How to always get your child to cooperate with you: a manual for instruction of the child

I have been a pediatrician for more years than I can count on an anatomically complete set of hands. My pediatric career started in 1998 in a city called Ibadan, in Nigeria.

My initiation into the world of children started a couple of years earlier at University of Nigeria Teaching Hospital Enugu as an intern. Then in 1998 at the beginning of residency at the prestigious University College Hospital Ibadan I confirmed my lifelong commitment to the health of the child.

I have stories to tell about the early days and how I learned a great life-long lesson from a very sick 4 year old boy. Today, however, we are going to talk about instructions to children. There is indeed a right way which I know so well when wearing my pediatrician’s hat (as a Dad it is sometimes a different story).


1. Give instructions to child that are developmentally appropriate

Unless we give developmentally appropriate instructions, the child may not cooperate. Usually we get hung up on simple things when we talk to them with adult language.

An adult will understand “Its about time we started heading home” as a call to head out. However for a child, that simply means it is “not time”. To them when it is time, you will say “it is time to go”

Always try to use language that they will understand based on their age.

baby's first year child

2. Give specific instructions

Tell your child specifically what you want them to do and make sure your child is indeed listening. Yes, kids think they can do many things at the same time and we all know multitasking is generally delusional at best.We as human beings are most efficient when we focus on one task at a time.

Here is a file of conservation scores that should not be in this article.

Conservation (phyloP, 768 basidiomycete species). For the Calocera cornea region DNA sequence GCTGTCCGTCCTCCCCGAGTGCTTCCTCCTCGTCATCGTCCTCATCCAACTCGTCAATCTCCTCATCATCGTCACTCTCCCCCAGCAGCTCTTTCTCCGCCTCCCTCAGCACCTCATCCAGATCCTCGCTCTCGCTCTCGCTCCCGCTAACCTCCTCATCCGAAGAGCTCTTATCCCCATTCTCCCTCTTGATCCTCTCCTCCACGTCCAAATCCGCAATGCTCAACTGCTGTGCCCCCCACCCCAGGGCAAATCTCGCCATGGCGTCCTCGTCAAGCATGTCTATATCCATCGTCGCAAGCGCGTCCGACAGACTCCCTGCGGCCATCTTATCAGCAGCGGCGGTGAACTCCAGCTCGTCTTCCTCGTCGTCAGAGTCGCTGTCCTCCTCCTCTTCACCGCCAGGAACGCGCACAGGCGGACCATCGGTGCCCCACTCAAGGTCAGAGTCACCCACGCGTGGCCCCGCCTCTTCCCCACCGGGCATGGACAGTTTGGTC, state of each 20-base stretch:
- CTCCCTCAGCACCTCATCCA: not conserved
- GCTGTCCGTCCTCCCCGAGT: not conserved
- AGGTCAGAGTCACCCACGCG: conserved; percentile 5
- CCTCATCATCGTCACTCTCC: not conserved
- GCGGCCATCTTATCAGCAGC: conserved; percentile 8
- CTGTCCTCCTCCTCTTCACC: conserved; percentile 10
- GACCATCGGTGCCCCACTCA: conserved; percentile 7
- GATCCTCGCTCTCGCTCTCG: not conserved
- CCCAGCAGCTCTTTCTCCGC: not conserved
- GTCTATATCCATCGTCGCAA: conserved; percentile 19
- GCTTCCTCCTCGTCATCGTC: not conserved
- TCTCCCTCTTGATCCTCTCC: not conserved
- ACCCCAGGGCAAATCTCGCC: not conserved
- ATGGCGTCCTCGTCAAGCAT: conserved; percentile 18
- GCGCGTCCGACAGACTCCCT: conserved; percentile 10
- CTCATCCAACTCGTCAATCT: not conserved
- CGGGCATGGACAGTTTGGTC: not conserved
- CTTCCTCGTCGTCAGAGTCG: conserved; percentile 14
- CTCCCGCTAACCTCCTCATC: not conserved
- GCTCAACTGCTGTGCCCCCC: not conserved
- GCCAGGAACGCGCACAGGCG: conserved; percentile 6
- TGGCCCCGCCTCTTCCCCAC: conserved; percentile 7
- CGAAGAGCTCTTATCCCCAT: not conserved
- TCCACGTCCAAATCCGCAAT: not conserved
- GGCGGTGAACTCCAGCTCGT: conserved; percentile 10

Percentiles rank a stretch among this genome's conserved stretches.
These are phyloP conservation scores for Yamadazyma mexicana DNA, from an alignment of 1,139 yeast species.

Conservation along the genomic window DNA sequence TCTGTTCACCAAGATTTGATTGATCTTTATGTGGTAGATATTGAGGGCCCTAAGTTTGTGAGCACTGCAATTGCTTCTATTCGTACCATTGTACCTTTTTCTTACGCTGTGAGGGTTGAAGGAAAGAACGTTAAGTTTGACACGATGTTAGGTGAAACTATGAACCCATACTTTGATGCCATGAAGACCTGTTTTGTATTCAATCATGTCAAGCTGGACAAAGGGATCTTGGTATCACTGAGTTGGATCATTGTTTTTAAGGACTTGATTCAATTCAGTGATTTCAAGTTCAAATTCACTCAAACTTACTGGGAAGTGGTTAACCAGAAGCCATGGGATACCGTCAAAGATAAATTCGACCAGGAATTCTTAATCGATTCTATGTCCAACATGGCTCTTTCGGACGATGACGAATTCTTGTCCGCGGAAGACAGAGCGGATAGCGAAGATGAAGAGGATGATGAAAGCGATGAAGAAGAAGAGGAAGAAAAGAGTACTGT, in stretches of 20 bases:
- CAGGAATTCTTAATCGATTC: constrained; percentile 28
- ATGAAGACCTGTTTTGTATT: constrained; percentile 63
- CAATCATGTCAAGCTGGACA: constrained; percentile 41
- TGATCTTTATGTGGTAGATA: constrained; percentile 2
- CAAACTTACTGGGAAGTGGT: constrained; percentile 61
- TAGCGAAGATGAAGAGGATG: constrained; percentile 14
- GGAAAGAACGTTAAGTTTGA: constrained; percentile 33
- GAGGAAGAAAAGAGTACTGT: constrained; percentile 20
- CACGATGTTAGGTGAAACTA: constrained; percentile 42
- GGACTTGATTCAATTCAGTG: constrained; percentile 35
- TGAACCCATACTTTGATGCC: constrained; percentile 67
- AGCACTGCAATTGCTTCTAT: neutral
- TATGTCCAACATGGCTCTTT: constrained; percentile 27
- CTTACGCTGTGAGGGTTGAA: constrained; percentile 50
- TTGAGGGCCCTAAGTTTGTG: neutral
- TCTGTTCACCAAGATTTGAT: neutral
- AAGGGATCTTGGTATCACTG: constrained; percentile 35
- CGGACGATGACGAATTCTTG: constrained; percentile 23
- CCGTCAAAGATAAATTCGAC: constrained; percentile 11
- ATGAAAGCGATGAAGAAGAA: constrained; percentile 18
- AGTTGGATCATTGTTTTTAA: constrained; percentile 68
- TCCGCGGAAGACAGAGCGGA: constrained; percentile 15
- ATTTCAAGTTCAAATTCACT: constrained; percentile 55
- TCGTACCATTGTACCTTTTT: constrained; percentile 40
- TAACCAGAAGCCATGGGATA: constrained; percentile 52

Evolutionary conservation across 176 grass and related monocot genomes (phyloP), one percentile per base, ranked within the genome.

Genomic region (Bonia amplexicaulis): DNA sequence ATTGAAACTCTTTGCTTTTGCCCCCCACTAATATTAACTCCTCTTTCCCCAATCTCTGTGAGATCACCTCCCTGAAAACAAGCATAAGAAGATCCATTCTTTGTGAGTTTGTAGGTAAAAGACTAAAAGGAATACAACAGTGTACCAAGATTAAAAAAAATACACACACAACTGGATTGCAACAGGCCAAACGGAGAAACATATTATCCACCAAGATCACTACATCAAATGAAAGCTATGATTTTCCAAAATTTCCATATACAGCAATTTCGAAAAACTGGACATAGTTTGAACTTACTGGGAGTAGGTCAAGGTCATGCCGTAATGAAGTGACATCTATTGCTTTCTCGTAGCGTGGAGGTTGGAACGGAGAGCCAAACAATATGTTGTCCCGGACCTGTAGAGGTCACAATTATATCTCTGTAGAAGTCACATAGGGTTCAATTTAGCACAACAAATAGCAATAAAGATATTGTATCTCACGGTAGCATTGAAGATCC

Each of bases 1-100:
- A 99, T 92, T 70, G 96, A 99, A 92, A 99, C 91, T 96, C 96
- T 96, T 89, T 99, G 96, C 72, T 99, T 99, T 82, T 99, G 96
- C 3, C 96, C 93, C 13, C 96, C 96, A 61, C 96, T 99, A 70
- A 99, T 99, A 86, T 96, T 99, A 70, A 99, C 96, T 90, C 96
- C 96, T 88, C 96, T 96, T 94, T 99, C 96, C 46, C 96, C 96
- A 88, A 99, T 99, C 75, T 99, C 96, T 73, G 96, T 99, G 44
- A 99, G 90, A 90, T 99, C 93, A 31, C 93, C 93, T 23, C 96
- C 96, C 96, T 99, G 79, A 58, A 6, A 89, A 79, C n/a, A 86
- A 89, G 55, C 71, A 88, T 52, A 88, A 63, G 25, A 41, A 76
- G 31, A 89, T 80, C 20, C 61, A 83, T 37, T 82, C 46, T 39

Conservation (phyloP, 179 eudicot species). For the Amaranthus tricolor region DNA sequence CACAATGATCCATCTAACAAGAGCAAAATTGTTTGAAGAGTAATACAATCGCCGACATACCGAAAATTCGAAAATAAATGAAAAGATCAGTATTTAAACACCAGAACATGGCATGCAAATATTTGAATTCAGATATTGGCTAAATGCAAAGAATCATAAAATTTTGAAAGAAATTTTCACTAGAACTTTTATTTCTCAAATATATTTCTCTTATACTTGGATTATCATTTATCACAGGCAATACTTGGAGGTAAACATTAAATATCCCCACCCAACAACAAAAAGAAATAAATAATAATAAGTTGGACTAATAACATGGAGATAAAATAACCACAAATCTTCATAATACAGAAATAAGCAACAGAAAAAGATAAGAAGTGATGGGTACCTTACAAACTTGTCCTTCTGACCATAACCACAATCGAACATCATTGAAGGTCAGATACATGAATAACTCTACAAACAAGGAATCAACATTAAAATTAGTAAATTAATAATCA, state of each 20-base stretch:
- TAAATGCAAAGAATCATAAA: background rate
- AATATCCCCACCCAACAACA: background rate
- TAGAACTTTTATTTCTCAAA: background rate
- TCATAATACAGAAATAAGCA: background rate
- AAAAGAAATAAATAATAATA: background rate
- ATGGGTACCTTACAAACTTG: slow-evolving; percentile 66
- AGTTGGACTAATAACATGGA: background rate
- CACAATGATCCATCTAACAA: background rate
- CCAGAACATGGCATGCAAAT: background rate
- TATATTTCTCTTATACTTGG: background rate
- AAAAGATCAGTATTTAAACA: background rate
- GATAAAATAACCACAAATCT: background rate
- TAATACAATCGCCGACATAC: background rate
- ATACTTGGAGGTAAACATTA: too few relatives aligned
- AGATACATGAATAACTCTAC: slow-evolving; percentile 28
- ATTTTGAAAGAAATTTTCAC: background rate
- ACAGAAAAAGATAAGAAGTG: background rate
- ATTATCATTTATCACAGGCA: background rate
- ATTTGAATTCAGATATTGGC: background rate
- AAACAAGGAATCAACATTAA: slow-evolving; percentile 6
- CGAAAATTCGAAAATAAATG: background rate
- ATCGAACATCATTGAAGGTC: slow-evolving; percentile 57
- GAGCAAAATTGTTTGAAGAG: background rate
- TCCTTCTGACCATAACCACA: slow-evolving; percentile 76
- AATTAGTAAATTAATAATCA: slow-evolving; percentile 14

Sometimes children focus more on the emotion surrounding what we are doing rather than the content of your communication. Thus it is ineffectual to shout an instruction because little Johnny (or Jane) will focus more on your emotion and may not even hear you.

Take a deep breath and repeat your instruction as if talking to a caveman who has just learned how to speak your language.

3. Supervise the task 

Giving a minor a task or directions and not supervising or looking for the outcome is not likely to yield great result. Children need immediate feedback. Endeavor to give praise immediately a task is done well and feedback if not done properly.

Of course we have to be mindful of excessive criticism as these “dull the senses”, literally. Children tend to lose self esteem and confidence if they are often harshly and destructively criticized.

Give the instruction and supervise/direct and guide them to success . Then praise them for a job well done.

child having fun riding a bike

4. Be warm and friendly. 

When you give your child instructions, always strive to do it in your best demeanor. Do not be grouchy or grumpy (unless you are very very old, 1 st world war old) neither should you have an unpleasant look on your face.

Ensure that you are close to your child and maintain eye contact. Ask with a smile after all you need it more than the oblivious little one since you bear the consequences of the out come. So really the child will be doing you a favor. Be nice and warm. Body contact like a light touch can work wonders too.

5. Do not repeat. 

Once you make sure you have delivered the instructions according to the aforementioned guidance, do not repeat. Just say it once and hang around for requests for clarification. Usually the child is good and waits for you to encourage and reassure her as she delivers the task with military (rookie) precision.

Good luck with your child rearing. It is fun and you know you will be done soon. Do your best and let nature handle the rest.

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